Root and Rubble 2018 Pinot Noir Review
This 2018 Pinot Noir is fermented and aged in concrete.
When I saw this wine on TheManual.com, I was instantly intrigued as it is fermented and aged entirely in concrete. I was able to purchase it online; you can find multiple sites to buy this wine using Wine Searcher.
Root & Rubble is made by winemaker Adam Lee, who has been making Pinot Noir for over 35 years. Lee's inspiration for Root & Rubble came from a trip to France's Châteauneuf-du-Pape where he saw winemakers aging Grenache in concrete tanks. He pondered if Pinot Noir could be aged in concrete tanks as opposed to barrels. He decided to not stop at just aging Pinot Noir in the concrete tanks, but wanted to experiment with also fermenting the wine in concrete, which is unheard of. Root & Rubble is 100% fermented and aged in concrete tanks for 6 months. The producer states that "one of the unique properties of using concrete is its porous nature which allows tiny amounts of oxygen to gradually seep into the tank. This increases the pH producing a softer, ready-to-drink wine. In terms of temperature, concrete slowly warms and slowly cools to create a more gradual fermentation. This unorthodox winemaking fully allows the character of the grape to shine through in the glass." Root and Rubble Pinot Noir has 14.2% alcohol by volume.
The grapes for this wine were sourced from the Barbieri Vineyard in Santa Barbara County. Pinot Noir Clone 828 was chosen due to its thick skins and strong tannins.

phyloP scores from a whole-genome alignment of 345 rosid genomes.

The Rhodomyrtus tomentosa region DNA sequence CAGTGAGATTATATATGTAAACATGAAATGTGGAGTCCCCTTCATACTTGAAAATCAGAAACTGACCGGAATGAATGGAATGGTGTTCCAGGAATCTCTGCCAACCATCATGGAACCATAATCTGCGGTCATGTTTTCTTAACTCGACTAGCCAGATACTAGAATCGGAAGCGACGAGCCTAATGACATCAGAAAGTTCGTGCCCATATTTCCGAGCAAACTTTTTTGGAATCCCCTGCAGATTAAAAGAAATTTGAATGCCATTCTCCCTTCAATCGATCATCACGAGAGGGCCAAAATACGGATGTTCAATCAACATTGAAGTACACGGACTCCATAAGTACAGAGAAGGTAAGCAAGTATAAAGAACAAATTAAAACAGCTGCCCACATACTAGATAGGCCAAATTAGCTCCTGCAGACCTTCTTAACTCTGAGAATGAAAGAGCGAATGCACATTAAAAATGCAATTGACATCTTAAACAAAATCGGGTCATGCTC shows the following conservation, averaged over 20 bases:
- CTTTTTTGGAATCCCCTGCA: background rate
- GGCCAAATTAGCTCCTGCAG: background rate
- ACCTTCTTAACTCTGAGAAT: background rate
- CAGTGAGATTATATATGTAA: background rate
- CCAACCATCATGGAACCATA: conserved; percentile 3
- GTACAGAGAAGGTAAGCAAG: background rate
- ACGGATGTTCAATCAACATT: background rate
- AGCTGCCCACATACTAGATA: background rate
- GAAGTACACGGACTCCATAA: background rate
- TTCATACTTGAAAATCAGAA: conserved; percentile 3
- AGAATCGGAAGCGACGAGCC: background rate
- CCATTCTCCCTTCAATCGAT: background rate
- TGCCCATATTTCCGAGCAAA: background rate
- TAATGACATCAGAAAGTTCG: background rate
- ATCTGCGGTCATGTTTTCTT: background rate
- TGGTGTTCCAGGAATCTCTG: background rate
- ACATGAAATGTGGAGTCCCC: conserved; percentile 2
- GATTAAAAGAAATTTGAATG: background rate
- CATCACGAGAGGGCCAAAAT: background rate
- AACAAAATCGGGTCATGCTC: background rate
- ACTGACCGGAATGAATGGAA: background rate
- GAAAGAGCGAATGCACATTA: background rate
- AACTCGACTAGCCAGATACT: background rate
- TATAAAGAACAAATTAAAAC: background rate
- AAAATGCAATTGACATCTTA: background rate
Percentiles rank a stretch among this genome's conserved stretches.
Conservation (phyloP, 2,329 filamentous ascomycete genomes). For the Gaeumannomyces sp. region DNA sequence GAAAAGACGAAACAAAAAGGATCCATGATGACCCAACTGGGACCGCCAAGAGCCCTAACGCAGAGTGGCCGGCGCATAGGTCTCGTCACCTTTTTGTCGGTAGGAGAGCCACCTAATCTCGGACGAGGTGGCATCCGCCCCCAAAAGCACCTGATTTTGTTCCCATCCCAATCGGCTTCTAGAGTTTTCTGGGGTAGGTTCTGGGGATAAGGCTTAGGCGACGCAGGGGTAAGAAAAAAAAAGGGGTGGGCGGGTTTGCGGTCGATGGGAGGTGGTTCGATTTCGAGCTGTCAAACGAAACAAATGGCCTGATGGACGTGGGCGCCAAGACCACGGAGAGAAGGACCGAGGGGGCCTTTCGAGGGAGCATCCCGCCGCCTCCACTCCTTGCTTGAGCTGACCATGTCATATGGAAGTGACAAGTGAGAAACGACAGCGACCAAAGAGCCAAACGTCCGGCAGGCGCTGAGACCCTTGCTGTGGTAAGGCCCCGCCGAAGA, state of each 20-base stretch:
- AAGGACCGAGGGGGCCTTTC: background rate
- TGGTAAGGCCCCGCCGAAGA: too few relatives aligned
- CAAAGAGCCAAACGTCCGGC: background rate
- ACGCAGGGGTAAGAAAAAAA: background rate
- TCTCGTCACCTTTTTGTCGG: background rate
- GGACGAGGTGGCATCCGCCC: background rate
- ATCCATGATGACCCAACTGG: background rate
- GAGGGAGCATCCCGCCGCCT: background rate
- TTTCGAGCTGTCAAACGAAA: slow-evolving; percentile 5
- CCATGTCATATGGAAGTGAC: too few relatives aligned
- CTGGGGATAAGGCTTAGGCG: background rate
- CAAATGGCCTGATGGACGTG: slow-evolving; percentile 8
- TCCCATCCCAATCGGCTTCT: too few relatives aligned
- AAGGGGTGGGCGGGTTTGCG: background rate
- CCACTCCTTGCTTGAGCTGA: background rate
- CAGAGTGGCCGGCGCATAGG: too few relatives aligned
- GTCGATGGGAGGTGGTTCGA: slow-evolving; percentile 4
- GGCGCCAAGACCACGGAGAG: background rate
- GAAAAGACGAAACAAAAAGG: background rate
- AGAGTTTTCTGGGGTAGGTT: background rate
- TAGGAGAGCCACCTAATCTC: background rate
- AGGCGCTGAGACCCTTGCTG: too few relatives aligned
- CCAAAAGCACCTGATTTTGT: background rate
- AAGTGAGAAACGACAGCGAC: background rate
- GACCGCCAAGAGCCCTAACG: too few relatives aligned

The aroma is that of cherry juice, strawberry and light cracked pepper. The concrete fermentation and aging gives this wine a unique aroma as compared to other Pinot Noirs. On the palate, Root and Rubble Pinot Noir is medium-bodied with a subtle earthiness and intense flavors of raspberry and cherry. It finishes off with a trace of velvety tannins. Overall, this wine is bright and fruit-forward, which is typically what I prefer in a wine. Needless to say, I thoroughly enjoyed Root and Rubble Pinot Noir and felt very lucky to be trying it as it is made in such a unique and rare manner! I am anxious to see if Adam Lee will produce other wines in this way or if concrete aging and fermentation will catch on with other winemakers. This technique has the potential to create some delicious and unique wines.
I think that this wine would be fabulous with slightly-spicy dishes, such as meats seasoned with cracked pepper, cherry desserts, and both fresh and aged sheep and goat's milk cheeses.